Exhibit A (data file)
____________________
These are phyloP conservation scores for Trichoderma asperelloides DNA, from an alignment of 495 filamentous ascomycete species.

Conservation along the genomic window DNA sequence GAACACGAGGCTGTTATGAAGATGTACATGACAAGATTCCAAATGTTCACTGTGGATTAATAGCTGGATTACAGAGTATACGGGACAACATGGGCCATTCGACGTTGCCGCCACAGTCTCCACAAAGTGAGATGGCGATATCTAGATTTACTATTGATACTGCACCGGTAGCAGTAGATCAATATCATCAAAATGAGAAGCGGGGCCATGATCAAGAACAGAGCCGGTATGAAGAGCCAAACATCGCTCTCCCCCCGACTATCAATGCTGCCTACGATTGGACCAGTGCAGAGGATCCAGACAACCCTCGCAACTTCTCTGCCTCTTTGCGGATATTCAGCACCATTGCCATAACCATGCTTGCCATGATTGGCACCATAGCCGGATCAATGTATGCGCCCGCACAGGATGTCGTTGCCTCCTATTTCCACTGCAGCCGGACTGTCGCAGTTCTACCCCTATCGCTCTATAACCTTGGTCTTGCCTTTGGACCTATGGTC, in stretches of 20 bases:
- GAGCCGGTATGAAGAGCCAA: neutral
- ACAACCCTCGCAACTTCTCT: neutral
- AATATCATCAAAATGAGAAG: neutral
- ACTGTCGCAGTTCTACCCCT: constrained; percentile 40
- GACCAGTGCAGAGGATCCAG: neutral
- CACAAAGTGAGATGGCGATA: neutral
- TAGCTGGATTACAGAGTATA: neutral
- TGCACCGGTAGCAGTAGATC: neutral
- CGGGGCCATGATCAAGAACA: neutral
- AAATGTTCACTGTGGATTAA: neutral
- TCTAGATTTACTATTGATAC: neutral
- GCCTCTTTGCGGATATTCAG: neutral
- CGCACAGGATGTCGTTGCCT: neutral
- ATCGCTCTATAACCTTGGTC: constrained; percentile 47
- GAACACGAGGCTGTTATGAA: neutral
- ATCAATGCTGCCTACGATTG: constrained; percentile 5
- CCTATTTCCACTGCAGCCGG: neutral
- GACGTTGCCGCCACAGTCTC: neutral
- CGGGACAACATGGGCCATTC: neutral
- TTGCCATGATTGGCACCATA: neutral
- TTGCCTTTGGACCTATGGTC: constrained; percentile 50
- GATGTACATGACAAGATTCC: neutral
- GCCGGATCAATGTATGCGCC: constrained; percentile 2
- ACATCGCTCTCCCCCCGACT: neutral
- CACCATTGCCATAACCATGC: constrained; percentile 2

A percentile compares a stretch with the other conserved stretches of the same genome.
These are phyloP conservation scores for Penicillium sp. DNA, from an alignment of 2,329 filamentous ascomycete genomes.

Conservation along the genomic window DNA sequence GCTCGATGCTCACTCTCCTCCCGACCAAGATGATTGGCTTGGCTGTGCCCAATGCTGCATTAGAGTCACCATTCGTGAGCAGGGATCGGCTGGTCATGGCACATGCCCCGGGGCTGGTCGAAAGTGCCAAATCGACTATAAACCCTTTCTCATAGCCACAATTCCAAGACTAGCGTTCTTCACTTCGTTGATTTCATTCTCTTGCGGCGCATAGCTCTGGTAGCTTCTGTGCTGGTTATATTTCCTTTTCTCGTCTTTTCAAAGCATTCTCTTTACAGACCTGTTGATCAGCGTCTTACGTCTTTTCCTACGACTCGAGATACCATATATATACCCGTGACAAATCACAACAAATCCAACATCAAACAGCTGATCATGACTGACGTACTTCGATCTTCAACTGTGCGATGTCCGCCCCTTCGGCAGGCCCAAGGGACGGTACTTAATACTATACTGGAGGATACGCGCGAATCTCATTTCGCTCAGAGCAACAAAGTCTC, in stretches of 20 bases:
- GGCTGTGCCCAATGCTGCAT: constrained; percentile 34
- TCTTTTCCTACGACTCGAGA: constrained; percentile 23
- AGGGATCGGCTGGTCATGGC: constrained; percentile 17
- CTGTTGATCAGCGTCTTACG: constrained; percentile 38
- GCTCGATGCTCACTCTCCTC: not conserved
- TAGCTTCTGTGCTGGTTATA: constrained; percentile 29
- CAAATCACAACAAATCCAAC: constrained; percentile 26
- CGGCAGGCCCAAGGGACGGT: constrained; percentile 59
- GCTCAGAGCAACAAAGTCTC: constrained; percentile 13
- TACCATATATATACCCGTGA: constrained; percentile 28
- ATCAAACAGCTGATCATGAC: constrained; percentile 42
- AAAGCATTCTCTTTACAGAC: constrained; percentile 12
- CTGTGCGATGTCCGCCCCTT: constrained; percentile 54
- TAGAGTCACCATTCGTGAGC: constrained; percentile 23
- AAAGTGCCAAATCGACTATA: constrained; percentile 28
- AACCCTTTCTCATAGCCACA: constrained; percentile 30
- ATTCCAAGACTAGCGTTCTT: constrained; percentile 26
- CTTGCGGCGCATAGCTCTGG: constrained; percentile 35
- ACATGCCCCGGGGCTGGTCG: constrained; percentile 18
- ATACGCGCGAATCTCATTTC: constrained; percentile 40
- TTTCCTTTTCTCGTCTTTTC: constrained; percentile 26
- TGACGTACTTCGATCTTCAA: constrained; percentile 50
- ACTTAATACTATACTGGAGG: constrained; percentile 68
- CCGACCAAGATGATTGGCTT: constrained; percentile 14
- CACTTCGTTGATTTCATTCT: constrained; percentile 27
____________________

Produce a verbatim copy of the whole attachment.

These are phyloP conservation scores for Trichoderma asperelloides DNA, from an alignment of 495 filamentous ascomycete species.

Conservation along the genomic window DNA sequence GAACACGAGGCTGTTATGAAGATGTACATGACAAGATTCCAAATGTTCACTGTGGATTAATAGCTGGATTACAGAGTATACGGGACAACATGGGCCATTCGACGTTGCCGCCACAGTCTCCACAAAGTGAGATGGCGATATCTAGATTTACTATTGATACTGCACCGGTAGCAGTAGATCAATATCATCAAAATGAGAAGCGGGGCCATGATCAAGAACAGAGCCGGTATGAAGAGCCAAACATCGCTCTCCCCCCGACTATCAATGCTGCCTACGATTGGACCAGTGCAGAGGATCCAGACAACCCTCGCAACTTCTCTGCCTCTTTGCGGATATTCAGCACCATTGCCATAACCATGCTTGCCATGATTGGCACCATAGCCGGATCAATGTATGCGCCCGCACAGGATGTCGTTGCCTCCTATTTCCACTGCAGCCGGACTGTCGCAGTTCTACCCCTATCGCTCTATAACCTTGGTCTTGCCTTTGGACCTATGGTC, in stretches of 20 bases:
- GAGCCGGTATGAAGAGCCAA: neutral
- ACAACCCTCGCAACTTCTCT: neutral
- AATATCATCAAAATGAGAAG: neutral
- ACTGTCGCAGTTCTACCCCT: constrained; percentile 40
- GACCAGTGCAGAGGATCCAG: neutral
- CACAAAGTGAGATGGCGATA: neutral
- TAGCTGGATTACAGAGTATA: neutral
- TGCACCGGTAGCAGTAGATC: neutral
- CGGGGCCATGATCAAGAACA: neutral
- AAATGTTCACTGTGGATTAA: neutral
- TCTAGATTTACTATTGATAC: neutral
- GCCTCTTTGCGGATATTCAG: neutral
- CGCACAGGATGTCGTTGCCT: neutral
- ATCGCTCTATAACCTTGGTC: constrained; percentile 47
- GAACACGAGGCTGTTATGAA: neutral
- ATCAATGCTGCCTACGATTG: constrained; percentile 5
- CCTATTTCCACTGCAGCCGG: neutral
- GACGTTGCCGCCACAGTCTC: neutral
- CGGGACAACATGGGCCATTC: neutral
- TTGCCATGATTGGCACCATA: neutral
- TTGCCTTTGGACCTATGGTC: constrained; percentile 50
- GATGTACATGACAAGATTCC: neutral
- GCCGGATCAATGTATGCGCC: constrained; percentile 2
- ACATCGCTCTCCCCCCGACT: neutral
- CACCATTGCCATAACCATGC: constrained; percentile 2

A percentile compares a stretch with the other conserved stretches of the same genome.
These are phyloP conservation scores for Penicillium sp. DNA, from an alignment of 2,329 filamentous ascomycete genomes.

Conservation along the genomic window DNA sequence GCTCGATGCTCACTCTCCTCCCGACCAAGATGATTGGCTTGGCTGTGCCCAATGCTGCATTAGAGTCACCATTCGTGAGCAGGGATCGGCTGGTCATGGCACATGCCCCGGGGCTGGTCGAAAGTGCCAAATCGACTATAAACCCTTTCTCATAGCCACAATTCCAAGACTAGCGTTCTTCACTTCGTTGATTTCATTCTCTTGCGGCGCATAGCTCTGGTAGCTTCTGTGCTGGTTATATTTCCTTTTCTCGTCTTTTCAAAGCATTCTCTTTACAGACCTGTTGATCAGCGTCTTACGTCTTTTCCTACGACTCGAGATACCATATATATACCCGTGACAAATCACAACAAATCCAACATCAAACAGCTGATCATGACTGACGTACTTCGATCTTCAACTGTGCGATGTCCGCCCCTTCGGCAGGCCCAAGGGACGGTACTTAATACTATACTGGAGGATACGCGCGAATCTCATTTCGCTCAGAGCAACAAAGTCTC, in stretches of 20 bases:
- GGCTGTGCCCAATGCTGCAT: constrained; percentile 34
- TCTTTTCCTACGACTCGAGA: constrained; percentile 23
- AGGGATCGGCTGGTCATGGC: constrained; percentile 17
- CTGTTGATCAGCGTCTTACG: constrained; percentile 38
- GCTCGATGCTCACTCTCCTC: not conserved
- TAGCTTCTGTGCTGGTTATA: constrained; percentile 29
- CAAATCACAACAAATCCAAC: constrained; percentile 26
- CGGCAGGCCCAAGGGACGGT: constrained; percentile 59
- GCTCAGAGCAACAAAGTCTC: constrained; percentile 13
- TACCATATATATACCCGTGA: constrained; percentile 28
- ATCAAACAGCTGATCATGAC: constrained; percentile 42
- AAAGCATTCTCTTTACAGAC: constrained; percentile 12
- CTGTGCGATGTCCGCCCCTT: constrained; percentile 54
- TAGAGTCACCATTCGTGAGC: constrained; percentile 23
- AAAGTGCCAAATCGACTATA: constrained; percentile 28
- AACCCTTTCTCATAGCCACA: constrained; percentile 30
- ATTCCAAGACTAGCGTTCTT: constrained; percentile 26
- CTTGCGGCGCATAGCTCTGG: constrained; percentile 35
- ACATGCCCCGGGGCTGGTCG: constrained; percentile 18
- ATACGCGCGAATCTCATTTC: constrained; percentile 40
- TTTCCTTTTCTCGTCTTTTC: constrained; percentile 26
- TGACGTACTTCGATCTTCAA: constrained; percentile 50
- ACTTAATACTATACTGGAGG: constrained; percentile 68
- CCGACCAAGATGATTGGCTT: constrained; percentile 14
- CACTTCGTTGATTTCATTCT: constrained; percentile 27